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$12.9m plan to fix sewage crisis

ALEX DOWNES, [email protected]

$12.9m plan to fix sewage crisis

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The Barbados Water Authority (BWA) is set to dig deep injection wells as a part of a $12.9 million plan to deal with the South Coast sewage overflows.

While this temporary measure seems set to bring much needed relief to residents on the South Coast, Minister of Water Resource Management Dr David Estwick has deemed this step as the best option out of a host of bad options.

Flanked by members of the BWA, including general manager Keithroy Halliday, at a press conference yesterday, Estwick revealed the authorities had made the tough decision to dig the wells to store the sewage water following consultation with international partners.

“We can’t run nine million gallons of sewage a day into the ocean; we can’t run nine million gallons a day into the swamp; we can’t leave nine million gallons a day on the street,” he said.

“So therefore, what we have come up with as an option is an option we wish we didn’t have to implement, but we are looking at the option as a short-term measure to give us the time necessary to effect the sort of investigations, management and solutions we spoke to,” he added.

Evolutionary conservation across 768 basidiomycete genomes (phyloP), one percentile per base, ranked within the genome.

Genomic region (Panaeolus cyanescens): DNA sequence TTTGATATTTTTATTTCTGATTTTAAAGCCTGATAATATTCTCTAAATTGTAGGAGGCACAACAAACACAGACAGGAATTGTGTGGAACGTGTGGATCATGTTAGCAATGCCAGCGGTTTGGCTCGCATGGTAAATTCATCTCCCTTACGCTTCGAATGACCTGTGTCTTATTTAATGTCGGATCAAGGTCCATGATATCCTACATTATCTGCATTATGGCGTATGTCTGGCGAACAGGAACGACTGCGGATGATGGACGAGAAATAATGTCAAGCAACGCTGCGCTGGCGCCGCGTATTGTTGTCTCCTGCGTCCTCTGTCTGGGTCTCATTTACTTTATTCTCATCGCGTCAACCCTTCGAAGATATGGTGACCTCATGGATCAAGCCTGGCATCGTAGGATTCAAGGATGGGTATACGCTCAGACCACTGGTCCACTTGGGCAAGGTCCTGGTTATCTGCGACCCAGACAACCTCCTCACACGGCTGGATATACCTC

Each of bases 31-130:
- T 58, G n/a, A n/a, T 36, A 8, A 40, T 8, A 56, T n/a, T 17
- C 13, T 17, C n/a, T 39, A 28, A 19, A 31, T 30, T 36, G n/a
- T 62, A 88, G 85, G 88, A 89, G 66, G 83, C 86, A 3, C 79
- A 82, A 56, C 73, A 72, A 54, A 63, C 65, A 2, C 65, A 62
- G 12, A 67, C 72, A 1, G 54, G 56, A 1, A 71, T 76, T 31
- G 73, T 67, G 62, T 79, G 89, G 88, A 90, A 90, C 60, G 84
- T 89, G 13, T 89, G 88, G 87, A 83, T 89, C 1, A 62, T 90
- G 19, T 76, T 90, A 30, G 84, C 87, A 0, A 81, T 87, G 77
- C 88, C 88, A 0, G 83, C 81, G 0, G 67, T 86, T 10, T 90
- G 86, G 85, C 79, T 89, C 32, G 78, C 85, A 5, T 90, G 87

The BWA will be going into the sewerage system and inspecting the network to discover the exact fix needed.

The deep injection wells are expected to cost around $8 million, while the rest of the funds will go towards other correlated projects such as a divergent line straight from the inlet line to the wells, and a permanent bypass.

While unable to give an exact timeline for the completion of all these steps, the first of these injection wells is currently being dug at the South Coast Sewage Treatment Plant, going to the bottom of the coral stone at a depth of 297 feet.

BWA director of engineering Charles Leslie said initial studies called for four wells to be dug, but the exact number and locations would be determined by the geological structure of the surrounding areas.

Noting the existence of underground aquifers, Estwick explained that those studies would also locate the safest areas to dig the wells and gave assurances that there would not be significant environmental impact. He said The Bahamas currently uses deep injection wells and they were used in North Carolina and Florida in the past.

The minister said Government was working with the Caribbean Development Bank, Inter-American Development Bank (IDB) and the Development Bank of Latin America (CAF) to supply the funds, with CAF already agreeing to an advance of $4 million. (AD)